An Amazonian tribe, a German arch-nemesis and The Bourne Ultimatum are just three of the things on the mind of world-renowned adventurer Stackard Banks, played with much gusto by Ed MacArthur in his near-solo show about exploration, identity and, inexplicably, The Bourne Ultimatum. Blending fast-paced comic storytelling with very original musical interludes, MacArthur creates a genuinely funny piece of theatre where the jokes hit far more often than they miss.
The non-musical parts of MacArthur’s show are frequently hilarious and the obscure Bourne Ultimatum references are the icing on the cake for anyone sad enough to get them (I definitely was)
The premise is interesting: Banks “comes clean” and tells the story of a disastrous expedition to the Amazon for the first time. Believing wholeheartedly in his own supremacy, he eschews the use of technology for the trip and soon finds himself in a whole heap of trouble. MacArthur clearly enjoys playing the prejudiced explorer and on the whole he pulls off the part with aplomb. Most of the humour is universal enough to get most of the room laughing along with him, a notable example being a great set-piece where he acts out a three-way argument with himself. These more chaotic moments are when MacArthur can really prove his comic mastery and even if things go slightly awry he improvises his way out of it with skill. The songs, however, prove to be more divisive: odd phrases are deliberately shoehorned over the music, a technique that quickly grows repetitive whilst not really adding to the narrative.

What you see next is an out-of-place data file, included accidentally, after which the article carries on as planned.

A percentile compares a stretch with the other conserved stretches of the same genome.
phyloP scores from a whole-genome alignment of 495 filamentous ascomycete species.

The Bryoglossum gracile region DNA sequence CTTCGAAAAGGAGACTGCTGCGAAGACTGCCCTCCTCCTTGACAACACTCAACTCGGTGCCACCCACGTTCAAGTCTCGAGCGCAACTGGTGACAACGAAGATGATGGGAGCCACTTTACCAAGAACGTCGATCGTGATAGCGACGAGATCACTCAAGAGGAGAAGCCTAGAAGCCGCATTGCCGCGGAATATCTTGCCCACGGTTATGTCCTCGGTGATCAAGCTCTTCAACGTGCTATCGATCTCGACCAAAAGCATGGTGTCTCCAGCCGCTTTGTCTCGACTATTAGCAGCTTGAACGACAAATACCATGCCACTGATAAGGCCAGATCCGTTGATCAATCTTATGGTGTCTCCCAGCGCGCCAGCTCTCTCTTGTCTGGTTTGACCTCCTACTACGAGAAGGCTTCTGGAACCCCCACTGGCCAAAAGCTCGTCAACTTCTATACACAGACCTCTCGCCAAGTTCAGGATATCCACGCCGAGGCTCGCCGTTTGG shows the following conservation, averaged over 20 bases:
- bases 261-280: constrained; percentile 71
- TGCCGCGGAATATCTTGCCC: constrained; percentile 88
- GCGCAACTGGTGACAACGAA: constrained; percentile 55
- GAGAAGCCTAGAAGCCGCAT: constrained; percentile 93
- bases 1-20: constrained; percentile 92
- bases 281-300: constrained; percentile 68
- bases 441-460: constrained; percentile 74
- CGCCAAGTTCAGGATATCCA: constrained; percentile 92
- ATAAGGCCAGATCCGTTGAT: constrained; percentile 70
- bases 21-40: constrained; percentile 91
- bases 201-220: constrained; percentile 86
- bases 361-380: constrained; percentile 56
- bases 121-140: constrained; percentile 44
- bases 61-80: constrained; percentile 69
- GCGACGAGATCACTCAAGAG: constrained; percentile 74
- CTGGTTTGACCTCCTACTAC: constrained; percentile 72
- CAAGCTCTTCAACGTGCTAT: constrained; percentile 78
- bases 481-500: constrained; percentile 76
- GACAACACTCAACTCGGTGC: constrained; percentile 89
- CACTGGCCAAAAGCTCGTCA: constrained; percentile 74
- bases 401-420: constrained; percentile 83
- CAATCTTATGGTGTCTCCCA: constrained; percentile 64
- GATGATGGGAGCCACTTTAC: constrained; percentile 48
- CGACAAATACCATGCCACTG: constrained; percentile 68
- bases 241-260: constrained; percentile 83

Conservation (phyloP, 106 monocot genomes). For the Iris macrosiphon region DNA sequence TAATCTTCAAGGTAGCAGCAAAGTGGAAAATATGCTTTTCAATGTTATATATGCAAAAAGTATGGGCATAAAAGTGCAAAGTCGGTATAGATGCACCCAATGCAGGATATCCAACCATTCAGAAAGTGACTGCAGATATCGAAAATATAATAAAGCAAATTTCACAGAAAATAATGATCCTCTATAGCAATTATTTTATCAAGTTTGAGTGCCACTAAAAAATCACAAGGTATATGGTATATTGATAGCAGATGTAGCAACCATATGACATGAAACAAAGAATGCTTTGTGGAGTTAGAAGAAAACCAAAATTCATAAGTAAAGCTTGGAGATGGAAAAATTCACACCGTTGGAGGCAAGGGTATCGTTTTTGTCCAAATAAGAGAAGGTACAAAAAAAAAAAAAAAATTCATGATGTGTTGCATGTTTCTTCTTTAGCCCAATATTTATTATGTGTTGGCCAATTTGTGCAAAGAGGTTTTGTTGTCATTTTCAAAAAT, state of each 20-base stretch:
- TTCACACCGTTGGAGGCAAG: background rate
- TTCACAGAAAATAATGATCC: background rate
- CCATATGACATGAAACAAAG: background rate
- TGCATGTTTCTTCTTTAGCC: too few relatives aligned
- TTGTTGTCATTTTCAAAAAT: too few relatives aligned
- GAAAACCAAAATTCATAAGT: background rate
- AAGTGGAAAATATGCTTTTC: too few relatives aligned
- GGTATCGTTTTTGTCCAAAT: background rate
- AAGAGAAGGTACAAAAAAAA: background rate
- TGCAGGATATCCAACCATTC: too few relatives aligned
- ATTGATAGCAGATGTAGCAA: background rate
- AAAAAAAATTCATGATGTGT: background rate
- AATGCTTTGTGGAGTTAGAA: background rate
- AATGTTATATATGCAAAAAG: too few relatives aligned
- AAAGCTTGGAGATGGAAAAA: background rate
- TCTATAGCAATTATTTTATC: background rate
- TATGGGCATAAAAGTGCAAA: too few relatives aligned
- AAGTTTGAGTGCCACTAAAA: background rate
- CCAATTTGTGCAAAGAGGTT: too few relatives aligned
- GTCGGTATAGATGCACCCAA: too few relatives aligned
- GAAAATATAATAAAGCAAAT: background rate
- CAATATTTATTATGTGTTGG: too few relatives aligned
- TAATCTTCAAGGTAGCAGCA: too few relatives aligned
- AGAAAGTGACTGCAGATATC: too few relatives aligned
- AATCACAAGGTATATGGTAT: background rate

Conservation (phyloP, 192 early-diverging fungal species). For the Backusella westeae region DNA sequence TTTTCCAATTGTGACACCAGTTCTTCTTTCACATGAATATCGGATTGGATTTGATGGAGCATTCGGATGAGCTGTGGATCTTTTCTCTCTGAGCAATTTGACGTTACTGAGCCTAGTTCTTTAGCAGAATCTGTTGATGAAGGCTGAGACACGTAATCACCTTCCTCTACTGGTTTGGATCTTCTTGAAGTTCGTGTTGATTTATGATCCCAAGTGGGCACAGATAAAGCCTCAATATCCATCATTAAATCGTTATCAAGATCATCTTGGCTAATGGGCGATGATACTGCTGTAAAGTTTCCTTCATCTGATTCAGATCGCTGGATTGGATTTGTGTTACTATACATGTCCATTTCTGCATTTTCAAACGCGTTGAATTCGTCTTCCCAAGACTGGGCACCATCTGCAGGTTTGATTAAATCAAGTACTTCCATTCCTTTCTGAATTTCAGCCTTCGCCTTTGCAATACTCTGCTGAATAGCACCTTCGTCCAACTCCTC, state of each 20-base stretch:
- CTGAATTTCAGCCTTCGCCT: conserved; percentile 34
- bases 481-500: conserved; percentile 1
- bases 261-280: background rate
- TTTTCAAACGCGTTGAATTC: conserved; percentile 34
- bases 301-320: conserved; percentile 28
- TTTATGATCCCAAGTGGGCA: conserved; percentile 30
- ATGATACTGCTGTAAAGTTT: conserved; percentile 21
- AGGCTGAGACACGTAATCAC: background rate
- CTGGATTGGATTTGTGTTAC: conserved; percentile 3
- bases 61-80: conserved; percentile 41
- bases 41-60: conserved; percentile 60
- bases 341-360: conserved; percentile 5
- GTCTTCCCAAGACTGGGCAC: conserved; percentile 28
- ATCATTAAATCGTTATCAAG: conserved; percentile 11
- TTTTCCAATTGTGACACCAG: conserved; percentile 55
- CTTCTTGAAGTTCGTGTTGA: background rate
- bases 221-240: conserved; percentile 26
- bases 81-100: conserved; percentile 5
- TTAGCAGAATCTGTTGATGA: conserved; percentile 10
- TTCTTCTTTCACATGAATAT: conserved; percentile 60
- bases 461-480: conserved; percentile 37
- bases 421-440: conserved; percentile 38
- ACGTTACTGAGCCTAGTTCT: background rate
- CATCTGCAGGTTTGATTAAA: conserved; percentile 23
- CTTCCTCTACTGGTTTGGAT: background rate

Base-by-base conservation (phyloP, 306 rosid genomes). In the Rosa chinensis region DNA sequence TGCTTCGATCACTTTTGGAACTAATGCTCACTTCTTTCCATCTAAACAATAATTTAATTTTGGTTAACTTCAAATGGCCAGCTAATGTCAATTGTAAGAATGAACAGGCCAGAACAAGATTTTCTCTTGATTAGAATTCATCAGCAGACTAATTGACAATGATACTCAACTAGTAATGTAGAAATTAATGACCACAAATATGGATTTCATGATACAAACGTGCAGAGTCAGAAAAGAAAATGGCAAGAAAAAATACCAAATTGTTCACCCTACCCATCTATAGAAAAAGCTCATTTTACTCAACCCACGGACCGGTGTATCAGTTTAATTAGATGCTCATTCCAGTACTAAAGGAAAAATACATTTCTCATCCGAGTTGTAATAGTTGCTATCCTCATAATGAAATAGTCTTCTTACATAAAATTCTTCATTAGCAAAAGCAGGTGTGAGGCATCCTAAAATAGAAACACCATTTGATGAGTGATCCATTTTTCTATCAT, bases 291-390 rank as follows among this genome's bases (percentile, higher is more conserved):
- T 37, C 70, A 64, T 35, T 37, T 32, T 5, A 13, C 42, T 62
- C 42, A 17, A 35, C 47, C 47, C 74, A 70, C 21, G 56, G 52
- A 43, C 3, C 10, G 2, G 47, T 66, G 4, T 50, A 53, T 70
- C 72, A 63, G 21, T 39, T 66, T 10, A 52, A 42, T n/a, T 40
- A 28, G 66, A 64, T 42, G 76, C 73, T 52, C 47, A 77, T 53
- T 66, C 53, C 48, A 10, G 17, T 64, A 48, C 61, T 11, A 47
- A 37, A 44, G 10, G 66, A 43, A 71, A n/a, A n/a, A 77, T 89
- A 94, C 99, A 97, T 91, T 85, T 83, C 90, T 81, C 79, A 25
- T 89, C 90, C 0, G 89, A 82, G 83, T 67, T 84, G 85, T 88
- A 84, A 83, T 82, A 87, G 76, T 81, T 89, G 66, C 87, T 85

Other sounds succeed where the songs do not. Comedy effects and pre-recorded voices are used throughout to great effect: MacArthur can focus on building a cast of strong main characters rather than getting sidetracked doing funny voices. This being a free show, the equipment is understandably lo-fi with most samples being triggered from a laptop at the side of the stage. The system works well, though; any technical mishaps are weaved skilfully by MacArthur into Banks’ slowly collapsing world.
The show isn’t perfect and interesting ideas are often introduced and quickly forgotten: a subplot involving Banks’ German rival doesn’t go anywhere despite initial promise. That said, Stackard Banks is Self-Discovered is so light on it feet that this doesn’t really pose a problem – if anything it adds to its slightly slapdash charm. The non-musical parts of MacArthur’s show are frequently hilarious and the obscure Bourne Ultimatum references are the icing on the cake for anyone sad enough to get them (I definitely was). A thoroughly enjoyable hour of free comedy theatre.